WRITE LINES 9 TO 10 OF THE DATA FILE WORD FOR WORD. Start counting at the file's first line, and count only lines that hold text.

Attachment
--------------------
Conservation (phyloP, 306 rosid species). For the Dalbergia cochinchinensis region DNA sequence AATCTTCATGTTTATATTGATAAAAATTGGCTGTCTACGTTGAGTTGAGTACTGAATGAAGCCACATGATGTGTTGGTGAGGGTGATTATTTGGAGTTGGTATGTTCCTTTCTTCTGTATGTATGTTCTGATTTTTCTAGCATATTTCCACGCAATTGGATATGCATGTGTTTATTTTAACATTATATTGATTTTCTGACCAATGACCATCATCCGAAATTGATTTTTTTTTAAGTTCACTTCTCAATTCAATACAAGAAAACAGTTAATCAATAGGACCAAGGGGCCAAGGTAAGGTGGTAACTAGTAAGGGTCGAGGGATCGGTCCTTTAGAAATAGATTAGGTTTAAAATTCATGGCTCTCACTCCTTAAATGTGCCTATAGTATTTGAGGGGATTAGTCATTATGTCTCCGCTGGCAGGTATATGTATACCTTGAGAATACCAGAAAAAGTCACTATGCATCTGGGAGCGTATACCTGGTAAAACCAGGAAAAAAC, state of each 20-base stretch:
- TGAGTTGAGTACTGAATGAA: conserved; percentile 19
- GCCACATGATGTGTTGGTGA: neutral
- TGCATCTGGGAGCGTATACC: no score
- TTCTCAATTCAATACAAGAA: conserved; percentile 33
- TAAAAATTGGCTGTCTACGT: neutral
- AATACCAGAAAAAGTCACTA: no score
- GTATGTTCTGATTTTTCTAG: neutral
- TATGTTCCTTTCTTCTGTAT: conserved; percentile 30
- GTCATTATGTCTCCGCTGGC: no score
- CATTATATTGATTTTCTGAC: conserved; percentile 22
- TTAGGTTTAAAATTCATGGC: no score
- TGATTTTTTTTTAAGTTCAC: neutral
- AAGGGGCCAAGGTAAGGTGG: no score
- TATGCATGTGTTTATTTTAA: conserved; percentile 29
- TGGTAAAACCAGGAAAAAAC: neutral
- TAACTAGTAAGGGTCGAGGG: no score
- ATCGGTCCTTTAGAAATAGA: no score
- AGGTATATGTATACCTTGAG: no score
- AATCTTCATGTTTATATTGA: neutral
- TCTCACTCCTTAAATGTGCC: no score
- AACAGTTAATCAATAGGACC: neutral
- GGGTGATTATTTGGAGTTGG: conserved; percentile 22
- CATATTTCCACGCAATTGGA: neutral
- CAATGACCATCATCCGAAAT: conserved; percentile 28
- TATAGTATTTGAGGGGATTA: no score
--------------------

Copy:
- TATGTTCCTTTCTTCTGTAT: conserved; percentile 30
- GTCATTATGTCTCCGCTGGC: no score